Mandatory Logging Devices in Trucks are Here


March 1, 2018 / Truck Accidents

ELDs, or electronic logging devices, are now required equipment in interstate commercial trucks. The trucking industry has been at loggerheads about the use of ELDs ever since the Federal Motor Carrier Safety Administration (FMCSA) published a new rule mandating their installation in commercial trucks on December 16, 2015. The Supreme Court declined to hear a case that argued the devices were unconstitutional, so the ELD rule took effect on December 18, 2017. Because of the phase-in period, the rule will not be followed by enforcement officers until April 1, 2018. On and after that date, drivers and their trucks can be taken off the road if they don’t have an ELD—unless they have an AOBRD (automatic onboard recording device).

Not sure what we’re talking about? We’ll defuse the confusion for you.

ELDs and AOBRDs Explained

Simply put, ELDs replace the paper logs that drivers previously used to record their movements on the road, notably to record their hours of service (HOS). HOS regulations control the amount of time that interstate drivers can remain on the road. The regulations must be followed by interstate truck drivers whose tractor-trailer or truck weighs at least 10,001 pounds or carries hazardous materials requiring placards.

Falsification of hours of service under the old paper logs system was a problem. Because regulations require that truckers can drive only so many hours and must stop for specified breaks, taking advantage of the old system was tempting. Sometimes drivers were pressured by employers to lie on their logs and just keep going in order to make a deadline. Horrible accidents occasionally resulted from cheating the logs. But ELDs are supposed to make it impossible for drivers to falsify their records by automatically recording a truck’s hours of operation in real time.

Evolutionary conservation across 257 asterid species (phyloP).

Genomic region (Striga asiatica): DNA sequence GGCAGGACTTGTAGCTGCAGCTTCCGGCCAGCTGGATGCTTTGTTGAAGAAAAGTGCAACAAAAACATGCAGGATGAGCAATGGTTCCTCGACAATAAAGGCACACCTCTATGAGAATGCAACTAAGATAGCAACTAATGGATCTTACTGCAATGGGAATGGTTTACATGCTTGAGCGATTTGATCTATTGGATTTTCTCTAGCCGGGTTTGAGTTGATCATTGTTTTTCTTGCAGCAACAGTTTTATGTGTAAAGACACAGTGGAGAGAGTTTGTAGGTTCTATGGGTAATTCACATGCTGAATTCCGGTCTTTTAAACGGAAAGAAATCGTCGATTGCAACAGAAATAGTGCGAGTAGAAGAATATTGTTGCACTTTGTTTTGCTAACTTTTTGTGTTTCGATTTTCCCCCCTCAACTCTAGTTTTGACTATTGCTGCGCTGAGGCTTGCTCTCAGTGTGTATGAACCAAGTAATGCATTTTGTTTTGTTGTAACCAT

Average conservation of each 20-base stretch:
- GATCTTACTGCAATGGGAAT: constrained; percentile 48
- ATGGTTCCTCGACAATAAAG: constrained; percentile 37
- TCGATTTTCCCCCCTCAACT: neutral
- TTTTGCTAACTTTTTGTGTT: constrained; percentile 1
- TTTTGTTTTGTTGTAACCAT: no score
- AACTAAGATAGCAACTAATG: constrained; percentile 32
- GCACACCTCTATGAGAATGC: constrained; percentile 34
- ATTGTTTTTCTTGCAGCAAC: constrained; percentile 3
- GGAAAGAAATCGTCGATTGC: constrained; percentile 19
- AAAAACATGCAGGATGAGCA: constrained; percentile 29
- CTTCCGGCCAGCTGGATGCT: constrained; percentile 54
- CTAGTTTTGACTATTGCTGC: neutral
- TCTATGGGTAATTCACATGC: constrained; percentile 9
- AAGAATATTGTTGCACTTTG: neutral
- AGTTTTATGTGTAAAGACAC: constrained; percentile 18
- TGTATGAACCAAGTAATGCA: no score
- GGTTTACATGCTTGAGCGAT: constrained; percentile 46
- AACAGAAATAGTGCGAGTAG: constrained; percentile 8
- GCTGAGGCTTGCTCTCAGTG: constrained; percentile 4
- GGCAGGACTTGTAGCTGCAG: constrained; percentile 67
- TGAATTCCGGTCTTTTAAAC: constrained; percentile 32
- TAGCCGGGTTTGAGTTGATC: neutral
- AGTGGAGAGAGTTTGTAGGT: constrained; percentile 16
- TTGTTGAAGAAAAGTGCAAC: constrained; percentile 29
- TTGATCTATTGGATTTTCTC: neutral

AOBRDs are basically an earlier generation of electronic logging devices that some trucking companies had already installed ahead of the December 18, 2017 deadline. AOBRDs are grandfathered-in under the new rule; companies will have until December, 2019, to replace them with ELDs.

ELDs can reduce the time a driver spends on paperwork and can also keep dispatchers up to date, helping them plan truck loads in order to keep drivers in compliance with HOS regulations. It is believed that ELDs will address the issue of driver fatigue and the potential for deadly crashes. Driving a truck is one of the top ten deadliest jobs you can have, largely because of fatigue and inattentiveness problems.

With all these positives, why are some drivers and companies unhappy with the ELD mandate?

The Current Situation

One reason for the kickback on the part of trucking companies is cost. ELDs are not free. However, FMCSA does allow existing tablets, smartphones, and “rugged” handheld devices to be used in the place of ELDs as long as the entire system complies with all ELD requirements. One critical condition that must be met is the hardwiring of the system to the truck’s engine.